Research areas and equipment infrastructure

Research areas

Although the McGill IR Group carries out fundamental research, much of it is with practical applications in mind. The main areas where this philosophy has manifested itself in useful developments include:

(1) Analysis of Edible Oils

The IR Group has had a strategic research program in place to develop rapid automated methods for the analysis of edible oils. The hot topic today is new trans labeling legislation promulgated by the U.S. FDA. FTIR spectroscopy is the way to go with these analyses and for this the McGill IR Group has developed an automated system for trans isomer analysis. Other FTIR methods developed include the determination of Saponification Number (SN), Peroxide Value (PV), cis and trans content, Iodine Value (IV), Hydroxyl Number (HN), Anisidine Value (AV), Solid Fat Index (SFI) and Free Fatty Acids (FFA). The basic elements of this body of work have been published in the Journal of the American Oil Chemists’ Society over the years and a number of systems are in commercial use for quality control applications. The benefits of this technology include: (a) speed of analysis, the average analysis taking about 2 minutes per sample; (b) the elimination of time-consuming wet-chemical methods and (c) a substantial reduction in the use of environmentally-unfriendly reagents.

(2) Analysis of Lubricants

In partnership with Thermal-Lube Inc., the McGill IR Group was asked to investigate the development of rapid FTIR methods of lubricant analysis, specifically in relation to condition monitoring. Because of the complexity of the lubricant matrix, new approaches have been developed to allow for the analysis of Acid Number (AN), Base Number (BN) and moisture (H2O) by FTIR spectroscopy to replace ASTM titrimetric methods. These systems are capable of analyzing one sample per minute and are substantially more environmentally friendly than the standard methods.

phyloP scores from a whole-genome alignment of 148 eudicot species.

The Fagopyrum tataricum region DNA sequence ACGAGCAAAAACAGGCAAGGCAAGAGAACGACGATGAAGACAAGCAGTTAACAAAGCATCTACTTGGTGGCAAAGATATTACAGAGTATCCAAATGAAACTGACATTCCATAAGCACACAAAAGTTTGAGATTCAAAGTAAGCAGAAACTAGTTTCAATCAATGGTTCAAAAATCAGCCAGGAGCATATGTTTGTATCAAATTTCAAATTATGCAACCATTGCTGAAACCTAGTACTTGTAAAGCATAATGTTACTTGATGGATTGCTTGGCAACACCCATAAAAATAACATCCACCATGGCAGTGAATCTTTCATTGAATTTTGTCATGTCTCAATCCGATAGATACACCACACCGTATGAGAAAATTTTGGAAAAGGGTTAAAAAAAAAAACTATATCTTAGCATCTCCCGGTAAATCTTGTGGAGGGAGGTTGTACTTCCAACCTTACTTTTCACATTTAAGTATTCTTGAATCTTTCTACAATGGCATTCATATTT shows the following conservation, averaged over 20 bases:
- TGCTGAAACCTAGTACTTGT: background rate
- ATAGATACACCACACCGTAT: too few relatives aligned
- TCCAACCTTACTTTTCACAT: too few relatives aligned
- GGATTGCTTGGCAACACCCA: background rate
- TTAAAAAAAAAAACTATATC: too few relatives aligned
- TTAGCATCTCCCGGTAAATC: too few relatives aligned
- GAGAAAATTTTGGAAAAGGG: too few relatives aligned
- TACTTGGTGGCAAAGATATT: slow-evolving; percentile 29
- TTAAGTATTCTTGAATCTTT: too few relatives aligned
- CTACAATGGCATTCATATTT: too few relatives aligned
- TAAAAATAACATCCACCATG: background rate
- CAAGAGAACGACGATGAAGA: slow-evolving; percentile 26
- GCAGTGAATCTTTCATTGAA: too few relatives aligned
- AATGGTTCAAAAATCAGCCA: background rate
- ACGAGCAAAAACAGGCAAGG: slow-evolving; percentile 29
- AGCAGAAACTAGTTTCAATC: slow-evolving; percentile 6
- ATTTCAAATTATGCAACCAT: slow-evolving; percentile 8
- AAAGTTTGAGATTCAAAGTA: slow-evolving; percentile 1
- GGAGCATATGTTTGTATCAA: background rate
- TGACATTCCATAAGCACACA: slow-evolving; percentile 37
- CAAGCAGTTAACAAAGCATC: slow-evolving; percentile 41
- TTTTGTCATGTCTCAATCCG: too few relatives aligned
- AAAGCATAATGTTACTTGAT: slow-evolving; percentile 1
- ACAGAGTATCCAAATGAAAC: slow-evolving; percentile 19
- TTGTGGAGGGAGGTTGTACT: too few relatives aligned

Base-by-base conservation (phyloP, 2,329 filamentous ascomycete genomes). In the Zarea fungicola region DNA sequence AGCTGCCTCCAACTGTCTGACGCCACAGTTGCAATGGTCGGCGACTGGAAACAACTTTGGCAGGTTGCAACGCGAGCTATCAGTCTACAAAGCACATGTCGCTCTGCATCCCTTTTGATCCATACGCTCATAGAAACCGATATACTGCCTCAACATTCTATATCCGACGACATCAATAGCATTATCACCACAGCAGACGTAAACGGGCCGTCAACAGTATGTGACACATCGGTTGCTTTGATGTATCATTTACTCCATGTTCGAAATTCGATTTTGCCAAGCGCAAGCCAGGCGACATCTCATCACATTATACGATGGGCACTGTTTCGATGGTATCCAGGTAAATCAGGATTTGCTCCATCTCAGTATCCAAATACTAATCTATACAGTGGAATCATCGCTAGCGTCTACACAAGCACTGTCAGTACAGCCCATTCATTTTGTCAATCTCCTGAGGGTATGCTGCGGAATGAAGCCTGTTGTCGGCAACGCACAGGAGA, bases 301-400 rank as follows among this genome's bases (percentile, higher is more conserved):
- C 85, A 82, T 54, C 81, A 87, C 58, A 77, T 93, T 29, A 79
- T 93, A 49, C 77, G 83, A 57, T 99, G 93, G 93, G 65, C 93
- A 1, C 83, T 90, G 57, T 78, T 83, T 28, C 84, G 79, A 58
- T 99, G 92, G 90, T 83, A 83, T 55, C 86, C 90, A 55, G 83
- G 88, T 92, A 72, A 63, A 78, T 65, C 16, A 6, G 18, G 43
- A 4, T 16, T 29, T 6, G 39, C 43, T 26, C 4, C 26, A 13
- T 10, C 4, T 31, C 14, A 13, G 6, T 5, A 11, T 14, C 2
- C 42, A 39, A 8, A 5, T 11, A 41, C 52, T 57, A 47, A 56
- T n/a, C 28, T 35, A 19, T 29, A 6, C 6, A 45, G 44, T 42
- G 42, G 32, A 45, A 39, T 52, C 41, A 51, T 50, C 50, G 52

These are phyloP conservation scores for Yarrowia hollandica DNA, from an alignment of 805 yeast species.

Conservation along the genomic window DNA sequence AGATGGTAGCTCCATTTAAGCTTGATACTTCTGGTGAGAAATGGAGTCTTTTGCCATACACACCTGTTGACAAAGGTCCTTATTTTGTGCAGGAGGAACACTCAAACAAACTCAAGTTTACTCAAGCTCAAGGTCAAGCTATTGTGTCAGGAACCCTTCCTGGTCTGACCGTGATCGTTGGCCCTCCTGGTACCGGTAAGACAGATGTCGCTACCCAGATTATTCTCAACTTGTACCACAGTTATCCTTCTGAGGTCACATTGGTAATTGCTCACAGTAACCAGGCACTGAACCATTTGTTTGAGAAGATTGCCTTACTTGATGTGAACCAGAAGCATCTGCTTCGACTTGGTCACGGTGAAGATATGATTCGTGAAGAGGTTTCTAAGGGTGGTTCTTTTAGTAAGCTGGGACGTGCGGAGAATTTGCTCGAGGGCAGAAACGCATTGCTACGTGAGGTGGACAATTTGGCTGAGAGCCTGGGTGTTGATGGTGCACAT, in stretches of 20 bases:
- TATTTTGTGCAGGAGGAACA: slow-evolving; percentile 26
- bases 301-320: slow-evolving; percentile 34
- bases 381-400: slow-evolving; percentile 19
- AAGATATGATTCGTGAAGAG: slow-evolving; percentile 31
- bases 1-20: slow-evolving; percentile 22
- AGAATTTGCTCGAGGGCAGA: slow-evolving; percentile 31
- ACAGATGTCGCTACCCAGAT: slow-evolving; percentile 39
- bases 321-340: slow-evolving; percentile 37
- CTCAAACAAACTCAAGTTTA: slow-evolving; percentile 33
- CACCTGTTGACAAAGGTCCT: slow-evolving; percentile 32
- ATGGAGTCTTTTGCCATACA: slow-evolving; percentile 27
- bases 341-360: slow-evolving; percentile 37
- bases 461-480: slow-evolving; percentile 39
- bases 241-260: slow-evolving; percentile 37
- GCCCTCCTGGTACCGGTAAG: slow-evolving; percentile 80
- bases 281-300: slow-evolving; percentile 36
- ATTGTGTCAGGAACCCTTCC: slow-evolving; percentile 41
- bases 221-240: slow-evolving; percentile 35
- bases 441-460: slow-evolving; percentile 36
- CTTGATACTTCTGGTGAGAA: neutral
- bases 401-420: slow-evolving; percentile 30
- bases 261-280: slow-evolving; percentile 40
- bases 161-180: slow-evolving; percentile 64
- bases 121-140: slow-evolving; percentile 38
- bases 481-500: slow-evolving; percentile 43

(3) Microbiological Analysis

The McGill IR Group is one of a few research groups worldwide that has investigated the possibility of employing FTIR spectra for “molecular fingerprinting” of bacteria. Recently, in work performed in collaboration with researchers at Health Canada, the Institute of Medical Microbiology of the University of Zurich, and Sunnybrook & Women's College Health Sciences Centre in Toronto, the potential utility of FTIR spectroscopy as a rapid technique for the identification and typing of antibiotic-resistant staphylococci has been demonstrated. These findings indicative of the potential capability of FTIR spectroscopy to serve as a rapid, simple and reliable method for detection of strains causing infections that do not respond to treatment with first-line antibiotics have elicited a substantial amount of interest at several major clinical microbiology conferences, particularly because the increasing incidence of such infections within hospitals makes it essential that appropriate therapy and intervention for cross-infection control be initiated in a timely manner. Other recent research in this area concerns the application of FTIR imaging technology in the rapid identification of foodborne pathogens.

(4) Analysis of Food Systems

The basic concepts for the general application of FTIR to the proximate analysis of foods was outlined in Trends in Food Science and Technology (Volume 2:1, pp 13-17) in 1990. Subsequent to that, methods were developed for the analysis of a range of food products, including milk, sweetened condensed milk, butter, and emulsified products, with more recent work focusing on wine analysis by ATR-FTIR spectroscopy.

(5) Fundamental Research

The Group also carries out more fundamental spectroscopic research in the areas of protein structure and structure-functionality relationships (Ismail) and lipid oxidation (van de Voort) as well as carbohydrate chemistry, particularly in relation to the Maillard reaction (Yaylayan).

See Publications for more information on Research areas.

Equipment infrastructure

The McGill IR Group has an extensive FTIR spectrometer infrastructure, supported by instrument manufacturers and consisting of some 12 instruments. A number of these are dedicated systems for edible oil and lubricant analysis, some are custom systems (high pressure diamond cell, immunoassay) with the balance being used generically for various applications.

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